Motor racing, admittedly, is a great way to promote the performance traits of an automotive brand. This year’s constructors’ champion in Formula 1, Mercedes-Benz, is certainly reaping all the positive PR points from its dominance in the series. But if you think about it, the German carmaker isn’t selling formula cars. What races around the world’s most iconic racetracks isn’t available to the public.
In this regard, we can say that the most credible form of motorsports is one that makes use of actual cars sitting on showroom floors. To be specific, one that runs completely stock vehicles—meaning unmodified cars that real-world consumers can get their hands on when they go and buy a unit. The basic premise is this: If a stock car can handle the more rigorous demands of a race, then it must be very good. And when said race is an endurance one, the reputation of a stock car (if it crosses the finish line many nonstop hours later) becomes all the more enhanced.
Such was the case with the Mazda 2 subcompact hatchback, which competed in the 2016 Philippine Endurance Challenge held at Clark International Speedway last December 4. Bermaz Auto Philippines, the official distributor of Mazda vehicles in the country, fielded in two units of the 2 hatchback in the eight-hour race—one in the Fully Modified 2 Class and another in the Manufacturer Class.
True, Toyota has been staging the one-make Vios Cup for a few years now. But while the engines used in the Vios Cup are supposed to be stock, other components (including wheels, tires, brakes, steering wheel, roll cage, etc.) are not. The PEC’s Manufacturer Class, on the other hand, requires that participating cars be all stock.
“The cars have to be completely stock,” BAP press relations manager Mikko David told Fast Times. “Not even a roll cage was needed. But the passenger seat could be removed to accommodate a fire extinguisher. Still, we didn’t remove any of our seats even if it also meant some weight savings. Our brake pads were all stock, too.”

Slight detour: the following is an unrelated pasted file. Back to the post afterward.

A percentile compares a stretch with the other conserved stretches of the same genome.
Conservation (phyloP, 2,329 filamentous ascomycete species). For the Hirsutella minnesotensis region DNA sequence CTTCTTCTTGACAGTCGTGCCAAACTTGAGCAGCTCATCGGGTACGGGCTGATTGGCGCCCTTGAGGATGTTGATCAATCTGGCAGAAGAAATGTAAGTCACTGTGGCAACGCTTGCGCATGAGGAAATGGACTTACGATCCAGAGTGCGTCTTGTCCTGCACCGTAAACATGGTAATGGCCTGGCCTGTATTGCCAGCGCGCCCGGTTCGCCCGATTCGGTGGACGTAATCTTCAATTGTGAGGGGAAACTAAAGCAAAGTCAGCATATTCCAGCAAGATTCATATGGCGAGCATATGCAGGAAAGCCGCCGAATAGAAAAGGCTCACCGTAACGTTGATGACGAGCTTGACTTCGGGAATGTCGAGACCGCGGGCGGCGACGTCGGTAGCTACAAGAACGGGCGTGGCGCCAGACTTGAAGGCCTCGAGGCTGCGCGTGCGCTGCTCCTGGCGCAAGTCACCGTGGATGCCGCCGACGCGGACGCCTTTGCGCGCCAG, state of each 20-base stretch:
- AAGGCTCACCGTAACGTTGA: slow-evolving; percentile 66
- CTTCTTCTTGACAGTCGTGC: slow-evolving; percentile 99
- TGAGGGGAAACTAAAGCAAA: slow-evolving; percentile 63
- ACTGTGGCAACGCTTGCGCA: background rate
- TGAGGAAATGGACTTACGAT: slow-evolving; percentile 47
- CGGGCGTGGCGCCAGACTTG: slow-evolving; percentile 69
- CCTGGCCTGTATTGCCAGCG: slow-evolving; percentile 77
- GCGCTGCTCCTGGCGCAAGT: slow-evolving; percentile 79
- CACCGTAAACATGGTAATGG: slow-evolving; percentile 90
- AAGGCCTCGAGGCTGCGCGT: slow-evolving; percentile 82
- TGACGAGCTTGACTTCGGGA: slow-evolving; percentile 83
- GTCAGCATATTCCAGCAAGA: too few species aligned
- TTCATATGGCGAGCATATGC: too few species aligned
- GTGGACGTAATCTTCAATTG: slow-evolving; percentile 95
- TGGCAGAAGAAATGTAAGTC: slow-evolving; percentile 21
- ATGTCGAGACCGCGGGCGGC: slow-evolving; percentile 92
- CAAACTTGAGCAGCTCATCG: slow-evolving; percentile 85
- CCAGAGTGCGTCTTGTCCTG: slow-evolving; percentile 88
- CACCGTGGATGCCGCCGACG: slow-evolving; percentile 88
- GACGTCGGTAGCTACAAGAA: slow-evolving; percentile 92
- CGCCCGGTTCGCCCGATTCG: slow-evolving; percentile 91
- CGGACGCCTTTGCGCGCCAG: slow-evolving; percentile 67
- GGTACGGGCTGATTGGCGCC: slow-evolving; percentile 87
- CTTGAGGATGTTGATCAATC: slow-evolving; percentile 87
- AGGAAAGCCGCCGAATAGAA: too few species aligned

The #17 Mazda 2 entered in the FM2 Class was driven by Edwin Rodriguez and BAP executives Ramil de Vera and Mikko David. The #18 Mazda 2 in the Manufacturer Class, meanwhile, was piloted by Clifford Certeza, Ian Khong and motoring journalist Iñigo Roces.
There were a total of 29 cars on the starting grid, with the race commencing just a little before 9am. As it was a nonstop race for a third of a day, five cars weren’t able to see the finish.
Unfortunately, the #17 car succumbed to electrical issues after 73 laps. David attributed the debacle to natural wear, the car having already raced (and won) for two years in the Philippine Touring Car Championship.
Fortunately for the Mazda team, the #18 car made it to the end, completing a total of 160 laps, good enough to beat the other car in its class, which, incidentally, was a 1.3-liter Vios (158 laps). According to David, the Vios was initially leading, but a long pit stop allowed the 2 to overtake and eventually build a two-lap advantage.
“This is truly a race won not only with a superior car and talented drivers, but also through the efforts of a solid team of passionate Mazda Philippines employees who devoted their time and effort to this race,” remarked BAP president and CEO Steven Tan. “The Mazda 2 Skyactiv is continuously proving to be an excellent platform for grassroots racing. With its Skyactiv-engineered suspension, chassis and engine, it also managed to capture this year’s Division 3 100hp class in the 2016 PTCC with Edwin Rodriguez at the helm. Now, even in purely stock form, complete with seats and all trimmings, it has again endured the extremes of a pure racing environment to come out as a worthy platform to celebrate driving.”
Speaking of the team, the Mazda pit crew featured Bermaz Auto Philippines technical and service specialists, and Filipino Bermaz technicians from Malaysia.
“It is but natural that we make use of the skills and talents of our BAP employees and Bermaz technicians,” Tan added. “This experience not only elevates the company personnel’s skills set, but also provides an excellent outlet of their passion for the Mazda brand. It allows us to live and breathe the Jinba Ittai experience that is inherent in every Mazda vehicle that our customers drive.”
Mazda also provided logistics support to the other 2 car run by Automobile Association Philippines with its Motorsports Development Program scholars. In all, the three units of the Mazda 2 completed a total of 345 laps around the 4.2km circuit.
Not bad for a little car, is it?